Aorus X7 DT v7
A gaming laptop with everything you could want on paper, but does that add up in the flesh?
While the X7’s subtly accented heat vents, unbelievably-thin 2.5cm chassis and wing-shaped speaker grill add up to an impressive spectacle, running your fingers over the materials used on this gaming laptop gives an even more visceral indication of the device’s no-expense-spared approach. While the Aorus X7 DT v7 isn’t technically an Nvidia Max-Q certified laptop, it still packs a top-end GeForce GTX 1080 GPU in a chassis that’s incredibly thin.
The laptop’s trackpad, emblazoned with the company’s dragon-like falcon logo, is first rate. Add to this a full-size keyboard with per-key customisable RGB backlighting, good resistance and a generous travel distance (at least for such a slim device) and you’ve got inputs that are a cut above most others.
As impressive as these exterior elements are, they are overshadowed by unusually high-end components, including an Intel Core i7-7820HK CPU, 32GB of DDR4 RAM, a 1TB Hitachi mechanical hard drive and a ridiculously-speedy 256GB Samsung M.2 PCIe SSD, which manages sequential read and write speeds of 3,252MB/s and 1,488MB/s, respectively. While that Core i7 CPU has a top clock speed that’s 100MHz faster than the Core i7-7700HQ we’re used to seeing in high-end gaming laptops, this doesn’t really translate into a performance bump. Drill down into more specific CPU tasks, like CineBench’s multi-threaded CPU rendering and HWBot’s x265 1080p media-encoding tests, and you do see a 7.6% and 13.6% performance increase, respectively, over devices running the 7700HQ chip, like Gigabyte’s Sabre Pro 15 (see APC 411, page 28) — good for anyone doing multimedia-centric work, but for most day-to- day tasks the difference will be imperceptible.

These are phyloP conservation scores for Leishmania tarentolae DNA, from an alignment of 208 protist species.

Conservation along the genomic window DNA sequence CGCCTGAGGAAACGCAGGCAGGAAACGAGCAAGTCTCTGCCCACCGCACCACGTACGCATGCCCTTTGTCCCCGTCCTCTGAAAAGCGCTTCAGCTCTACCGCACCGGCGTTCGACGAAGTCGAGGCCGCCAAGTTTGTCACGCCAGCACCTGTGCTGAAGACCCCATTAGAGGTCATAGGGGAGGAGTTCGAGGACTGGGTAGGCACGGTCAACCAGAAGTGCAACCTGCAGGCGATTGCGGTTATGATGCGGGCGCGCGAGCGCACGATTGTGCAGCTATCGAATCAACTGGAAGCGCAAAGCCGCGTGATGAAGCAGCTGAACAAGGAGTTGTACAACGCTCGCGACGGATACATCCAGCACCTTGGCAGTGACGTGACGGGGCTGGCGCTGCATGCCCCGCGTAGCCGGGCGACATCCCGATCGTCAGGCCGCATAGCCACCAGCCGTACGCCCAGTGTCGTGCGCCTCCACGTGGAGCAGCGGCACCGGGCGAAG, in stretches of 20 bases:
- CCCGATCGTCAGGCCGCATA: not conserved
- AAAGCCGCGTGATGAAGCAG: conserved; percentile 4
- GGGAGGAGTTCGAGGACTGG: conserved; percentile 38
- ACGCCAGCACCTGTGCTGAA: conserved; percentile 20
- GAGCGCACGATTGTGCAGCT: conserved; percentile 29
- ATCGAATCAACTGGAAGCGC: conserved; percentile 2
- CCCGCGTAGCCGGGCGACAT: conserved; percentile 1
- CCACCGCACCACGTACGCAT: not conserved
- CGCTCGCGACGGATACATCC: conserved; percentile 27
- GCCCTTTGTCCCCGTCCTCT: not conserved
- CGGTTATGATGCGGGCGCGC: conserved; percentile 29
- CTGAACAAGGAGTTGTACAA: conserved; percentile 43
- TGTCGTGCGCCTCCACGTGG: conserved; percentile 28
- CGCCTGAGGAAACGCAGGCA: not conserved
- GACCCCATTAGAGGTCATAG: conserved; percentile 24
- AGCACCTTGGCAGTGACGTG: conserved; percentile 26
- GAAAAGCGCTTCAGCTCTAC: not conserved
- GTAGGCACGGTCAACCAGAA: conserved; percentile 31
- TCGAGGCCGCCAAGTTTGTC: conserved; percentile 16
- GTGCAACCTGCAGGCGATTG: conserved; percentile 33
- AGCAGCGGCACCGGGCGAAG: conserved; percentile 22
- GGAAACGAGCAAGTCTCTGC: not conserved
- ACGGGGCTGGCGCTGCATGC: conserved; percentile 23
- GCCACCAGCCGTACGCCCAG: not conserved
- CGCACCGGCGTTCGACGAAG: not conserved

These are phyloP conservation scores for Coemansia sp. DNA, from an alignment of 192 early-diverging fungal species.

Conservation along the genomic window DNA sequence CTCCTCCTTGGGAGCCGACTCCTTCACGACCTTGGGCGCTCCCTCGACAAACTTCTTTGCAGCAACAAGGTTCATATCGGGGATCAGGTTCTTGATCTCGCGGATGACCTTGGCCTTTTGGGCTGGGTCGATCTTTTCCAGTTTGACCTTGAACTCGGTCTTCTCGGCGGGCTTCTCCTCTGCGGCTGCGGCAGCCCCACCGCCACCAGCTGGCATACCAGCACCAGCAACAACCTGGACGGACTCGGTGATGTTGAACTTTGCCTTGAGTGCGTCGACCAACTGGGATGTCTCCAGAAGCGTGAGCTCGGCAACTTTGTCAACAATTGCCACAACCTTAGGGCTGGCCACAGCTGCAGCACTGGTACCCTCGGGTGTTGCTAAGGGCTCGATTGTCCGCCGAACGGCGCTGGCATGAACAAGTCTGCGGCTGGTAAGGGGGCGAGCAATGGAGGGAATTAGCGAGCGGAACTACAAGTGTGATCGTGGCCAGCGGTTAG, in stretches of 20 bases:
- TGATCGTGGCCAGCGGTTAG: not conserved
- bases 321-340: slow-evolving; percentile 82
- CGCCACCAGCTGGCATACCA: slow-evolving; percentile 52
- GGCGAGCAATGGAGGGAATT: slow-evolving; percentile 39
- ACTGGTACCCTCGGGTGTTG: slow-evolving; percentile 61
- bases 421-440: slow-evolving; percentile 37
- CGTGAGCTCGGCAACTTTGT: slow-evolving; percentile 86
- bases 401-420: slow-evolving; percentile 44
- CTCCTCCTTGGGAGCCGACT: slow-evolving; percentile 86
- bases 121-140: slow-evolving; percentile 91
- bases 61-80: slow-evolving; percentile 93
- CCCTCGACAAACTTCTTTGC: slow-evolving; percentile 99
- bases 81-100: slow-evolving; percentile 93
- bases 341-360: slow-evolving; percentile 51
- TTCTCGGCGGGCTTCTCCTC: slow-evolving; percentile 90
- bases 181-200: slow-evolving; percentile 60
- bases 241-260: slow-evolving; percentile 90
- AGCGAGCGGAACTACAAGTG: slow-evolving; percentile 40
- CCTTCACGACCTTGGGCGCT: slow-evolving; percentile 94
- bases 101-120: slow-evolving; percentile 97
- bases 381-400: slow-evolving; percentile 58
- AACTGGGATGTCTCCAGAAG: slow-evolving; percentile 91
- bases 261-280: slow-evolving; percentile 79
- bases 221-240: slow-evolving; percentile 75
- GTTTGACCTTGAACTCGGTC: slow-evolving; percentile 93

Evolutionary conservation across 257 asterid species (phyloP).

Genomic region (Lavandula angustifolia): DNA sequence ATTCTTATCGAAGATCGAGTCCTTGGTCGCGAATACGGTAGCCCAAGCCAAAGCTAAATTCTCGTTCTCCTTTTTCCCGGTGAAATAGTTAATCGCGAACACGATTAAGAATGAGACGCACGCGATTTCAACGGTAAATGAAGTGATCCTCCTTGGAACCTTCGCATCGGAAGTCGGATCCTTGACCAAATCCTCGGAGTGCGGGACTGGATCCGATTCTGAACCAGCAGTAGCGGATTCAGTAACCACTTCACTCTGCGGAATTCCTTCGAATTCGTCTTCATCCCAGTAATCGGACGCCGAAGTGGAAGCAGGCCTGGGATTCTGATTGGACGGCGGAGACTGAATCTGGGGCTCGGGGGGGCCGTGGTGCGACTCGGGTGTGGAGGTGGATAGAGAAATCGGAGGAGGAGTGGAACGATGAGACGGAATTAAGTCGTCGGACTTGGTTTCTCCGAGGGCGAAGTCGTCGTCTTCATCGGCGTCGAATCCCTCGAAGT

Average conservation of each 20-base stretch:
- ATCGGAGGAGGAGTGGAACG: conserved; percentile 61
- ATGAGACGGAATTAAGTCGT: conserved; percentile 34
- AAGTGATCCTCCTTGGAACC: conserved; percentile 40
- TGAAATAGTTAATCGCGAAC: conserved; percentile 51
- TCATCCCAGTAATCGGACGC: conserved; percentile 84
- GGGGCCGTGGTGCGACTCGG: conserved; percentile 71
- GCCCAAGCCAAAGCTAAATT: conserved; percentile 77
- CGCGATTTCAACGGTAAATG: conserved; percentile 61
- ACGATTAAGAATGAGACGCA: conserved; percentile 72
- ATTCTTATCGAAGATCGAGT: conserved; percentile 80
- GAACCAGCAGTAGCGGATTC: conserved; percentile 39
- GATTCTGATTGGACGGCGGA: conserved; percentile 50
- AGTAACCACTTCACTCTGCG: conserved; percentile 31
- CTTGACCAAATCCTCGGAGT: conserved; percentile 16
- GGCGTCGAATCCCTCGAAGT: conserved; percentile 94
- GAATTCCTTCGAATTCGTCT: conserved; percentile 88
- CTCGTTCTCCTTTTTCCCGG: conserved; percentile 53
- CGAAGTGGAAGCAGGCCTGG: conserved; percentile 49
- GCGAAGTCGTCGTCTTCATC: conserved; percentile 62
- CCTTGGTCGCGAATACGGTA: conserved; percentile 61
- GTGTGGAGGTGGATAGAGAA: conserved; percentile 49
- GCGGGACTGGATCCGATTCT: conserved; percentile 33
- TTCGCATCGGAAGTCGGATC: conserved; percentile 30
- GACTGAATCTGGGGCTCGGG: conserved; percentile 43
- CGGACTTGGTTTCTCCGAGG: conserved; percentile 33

Nvidia’s GeForce GTX 1080 is the most powerful single-GPU available (for laptops), which means the X7 DT v7 has more than enough grunt to run the latest games faster than 60fps on ultra settings, but Aorus has added G-Sync and a QHD 1440p resolution to the 17.3-inch panel — demanding screen tech to challenge even the best graphics cards. The X7 DT v7 hits an average of 71.4fps on The Division using Ultra settings at a resolution of 1440p; that’s fast enough to still get some value out of the faster refresh rate of the screen, but you will have to trade on the various quality parameters to find a balance that suits the style of game you’re playing.
Dropping down one quality setting, resolution level or average framerate bracket is the closest thing to a concession you’ll have to make with Aorus’s X7 DT V7. Even the peak thermals of the unit’s CPU and GPU aren’t stretched further than 86ºC — at least at stock speeds. All this demanding hardware does draw heavily on the 94.2Wh Li-Polymer battery. Unplugged, the X7 lasted a middling 1 hour and 47 minutes in the PCMark 8 Home Battery (Accelerated) benchmark, but given all that power combined with a 17-inch display, there really isn’t much here to complain about. If you’re OK with dropping $4,399 on a gaming laptop, this one barely sets a foot wrong.